According to the article, there are three facets necessary to changing habits. You must choose a small action, attach it to an existing habit, and make it easy to do for three to seven days in a row.

For example, “Get more exercise” is not small. “Take the stairs each morning to get to my office, not the elevator” is a small, actionable, better resolution to make. Your existing habit of walking to the elevator can be changed to walking to the stairs, and it will become a new habit within just a week of practice.

  1. Create a new “story” about yourself.

“The best (and some would say the only) way to get a large and long-term behavior change, is by changing your self-story,” according to science.

Whether you realize it or not, you make decisions based on staying true to your unconscious self-stories, and you strive to be consistent. If you have a story about yourself that you are “realistic” because of things that have knocked you down in the past, you may have a story about yourself that keeps you in a state of cynicism about your life.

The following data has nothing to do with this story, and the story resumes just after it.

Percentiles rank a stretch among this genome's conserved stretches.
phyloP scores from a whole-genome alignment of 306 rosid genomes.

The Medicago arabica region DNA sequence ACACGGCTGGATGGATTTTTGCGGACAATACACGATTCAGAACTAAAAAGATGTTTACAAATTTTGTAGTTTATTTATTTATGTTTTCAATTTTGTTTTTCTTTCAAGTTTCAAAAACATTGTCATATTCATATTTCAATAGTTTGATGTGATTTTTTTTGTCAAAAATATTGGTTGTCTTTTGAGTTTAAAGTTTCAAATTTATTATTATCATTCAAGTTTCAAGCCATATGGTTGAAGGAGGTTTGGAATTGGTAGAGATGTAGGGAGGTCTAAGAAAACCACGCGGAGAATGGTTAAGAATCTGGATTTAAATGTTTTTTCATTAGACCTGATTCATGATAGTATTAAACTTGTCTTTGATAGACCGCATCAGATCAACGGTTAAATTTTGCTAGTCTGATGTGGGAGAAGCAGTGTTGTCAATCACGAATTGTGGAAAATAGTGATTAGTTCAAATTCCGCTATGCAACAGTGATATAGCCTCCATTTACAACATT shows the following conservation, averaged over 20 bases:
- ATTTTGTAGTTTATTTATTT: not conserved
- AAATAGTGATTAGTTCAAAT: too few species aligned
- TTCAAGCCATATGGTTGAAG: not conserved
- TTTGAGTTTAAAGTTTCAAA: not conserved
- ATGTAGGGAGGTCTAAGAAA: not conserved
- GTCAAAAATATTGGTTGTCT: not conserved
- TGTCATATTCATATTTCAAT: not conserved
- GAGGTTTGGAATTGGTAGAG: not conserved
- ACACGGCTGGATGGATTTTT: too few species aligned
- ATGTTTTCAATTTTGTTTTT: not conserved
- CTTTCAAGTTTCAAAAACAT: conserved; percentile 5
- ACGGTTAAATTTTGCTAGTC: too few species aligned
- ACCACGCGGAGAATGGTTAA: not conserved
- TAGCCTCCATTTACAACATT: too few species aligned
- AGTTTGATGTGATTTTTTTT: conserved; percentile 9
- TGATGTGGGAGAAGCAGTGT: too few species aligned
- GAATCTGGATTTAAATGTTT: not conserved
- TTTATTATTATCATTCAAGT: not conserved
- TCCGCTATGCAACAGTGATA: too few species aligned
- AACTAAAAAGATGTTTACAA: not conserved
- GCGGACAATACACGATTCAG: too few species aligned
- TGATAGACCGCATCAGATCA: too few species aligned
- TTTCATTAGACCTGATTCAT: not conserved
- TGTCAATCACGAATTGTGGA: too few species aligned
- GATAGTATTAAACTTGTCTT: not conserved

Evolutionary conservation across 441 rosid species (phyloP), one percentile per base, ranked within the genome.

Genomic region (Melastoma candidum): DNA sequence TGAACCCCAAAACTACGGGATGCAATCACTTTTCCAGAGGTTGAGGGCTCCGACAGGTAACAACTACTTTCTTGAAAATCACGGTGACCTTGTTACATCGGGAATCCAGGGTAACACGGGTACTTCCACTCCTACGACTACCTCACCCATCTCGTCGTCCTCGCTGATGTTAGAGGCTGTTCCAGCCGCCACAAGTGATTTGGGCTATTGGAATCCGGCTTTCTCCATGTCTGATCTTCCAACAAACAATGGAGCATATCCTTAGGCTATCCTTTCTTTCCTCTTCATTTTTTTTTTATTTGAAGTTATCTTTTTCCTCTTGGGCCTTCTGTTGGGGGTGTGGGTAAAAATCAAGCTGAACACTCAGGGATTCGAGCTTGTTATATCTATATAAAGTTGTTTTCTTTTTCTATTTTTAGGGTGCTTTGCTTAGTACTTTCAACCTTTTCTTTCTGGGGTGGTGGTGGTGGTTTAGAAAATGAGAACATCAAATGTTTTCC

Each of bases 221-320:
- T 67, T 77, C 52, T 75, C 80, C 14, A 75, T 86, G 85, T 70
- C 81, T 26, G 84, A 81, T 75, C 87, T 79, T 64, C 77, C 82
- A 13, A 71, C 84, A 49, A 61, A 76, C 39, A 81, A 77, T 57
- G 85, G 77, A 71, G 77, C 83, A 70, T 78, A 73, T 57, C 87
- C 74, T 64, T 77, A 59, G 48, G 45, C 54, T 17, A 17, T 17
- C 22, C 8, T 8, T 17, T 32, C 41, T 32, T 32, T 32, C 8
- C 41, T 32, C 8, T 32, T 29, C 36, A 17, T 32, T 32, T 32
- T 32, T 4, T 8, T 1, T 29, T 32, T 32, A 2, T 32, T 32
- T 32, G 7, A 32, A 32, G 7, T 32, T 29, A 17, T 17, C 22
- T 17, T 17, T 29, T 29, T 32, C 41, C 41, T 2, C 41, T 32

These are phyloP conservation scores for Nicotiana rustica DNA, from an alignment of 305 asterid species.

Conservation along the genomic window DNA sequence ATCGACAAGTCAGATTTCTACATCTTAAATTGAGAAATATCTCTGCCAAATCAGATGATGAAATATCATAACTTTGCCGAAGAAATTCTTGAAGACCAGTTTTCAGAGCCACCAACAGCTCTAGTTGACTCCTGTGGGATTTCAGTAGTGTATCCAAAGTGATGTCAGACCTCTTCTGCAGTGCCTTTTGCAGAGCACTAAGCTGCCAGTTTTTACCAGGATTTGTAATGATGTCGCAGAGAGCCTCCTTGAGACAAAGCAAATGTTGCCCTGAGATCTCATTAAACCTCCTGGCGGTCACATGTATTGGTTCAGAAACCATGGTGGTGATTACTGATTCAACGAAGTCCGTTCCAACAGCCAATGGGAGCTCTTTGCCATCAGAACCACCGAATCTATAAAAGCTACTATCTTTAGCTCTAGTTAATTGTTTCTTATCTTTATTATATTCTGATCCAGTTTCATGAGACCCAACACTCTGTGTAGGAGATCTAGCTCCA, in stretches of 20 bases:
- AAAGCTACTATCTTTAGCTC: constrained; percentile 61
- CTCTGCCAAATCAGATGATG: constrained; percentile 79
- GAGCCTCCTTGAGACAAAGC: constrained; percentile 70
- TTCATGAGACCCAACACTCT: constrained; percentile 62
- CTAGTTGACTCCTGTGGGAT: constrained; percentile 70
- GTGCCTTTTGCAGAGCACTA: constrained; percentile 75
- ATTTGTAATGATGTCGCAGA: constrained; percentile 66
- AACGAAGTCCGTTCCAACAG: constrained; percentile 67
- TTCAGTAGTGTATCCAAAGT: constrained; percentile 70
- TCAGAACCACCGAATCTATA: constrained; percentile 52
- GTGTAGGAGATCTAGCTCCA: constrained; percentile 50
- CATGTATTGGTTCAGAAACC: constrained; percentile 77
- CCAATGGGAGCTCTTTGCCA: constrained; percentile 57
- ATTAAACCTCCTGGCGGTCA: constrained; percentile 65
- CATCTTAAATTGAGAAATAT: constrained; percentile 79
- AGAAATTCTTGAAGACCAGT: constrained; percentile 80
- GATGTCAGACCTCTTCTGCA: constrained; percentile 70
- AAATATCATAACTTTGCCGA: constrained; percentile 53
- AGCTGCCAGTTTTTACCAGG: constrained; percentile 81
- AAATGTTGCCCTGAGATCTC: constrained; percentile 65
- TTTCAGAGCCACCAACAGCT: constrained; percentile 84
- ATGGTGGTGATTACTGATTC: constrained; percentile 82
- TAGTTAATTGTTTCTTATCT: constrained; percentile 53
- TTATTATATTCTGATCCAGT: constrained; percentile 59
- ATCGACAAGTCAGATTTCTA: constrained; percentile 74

You can rewrite any story you have about yourself that might be holding you back. It’s kind of like writing a script for your own movie—you are the lead character, and the movie is your life unfolding. Instead of Mr. Cynic, moping along chained to his past, you are now your own hero, Mr. Positive, who takes new actions every day to improve the lives of others based on his experiences.

“The technique of story-editing is so simple that it doesn’t seem possible that it can result in such deep and profound change. But the research shows that one re-written self-story can make all the difference.”

  1. Tell people—or not.

For some people, telling their friends and family members keeps them on-track, holding them more accountable on the path to achieving their resolutions. But if you have friends and relatives who tend to shoot holes in your dreams, or sabotage your goals in subtle or obvious ways, keep your goals to yourself.

Consider surrounding yourself with supportive people for the year, limiting communication to “small talk” with people who aren’t on board. Take notice of people who drain your energy instead of energize you, and make choices accordingly. You have the perfect right to say “no” or “yes” more often to the activities you decide to engage in, and the people you elect to spend time with.

Have we scheduled your annual review? Let’s meet and review your financial plan in light of next year’s short- and long-term objectives. Please call Bulwark Capital Management in Silverdale, Washington at 253.509.0395 or email us at invest@bulwarkcapitalmgmt.com.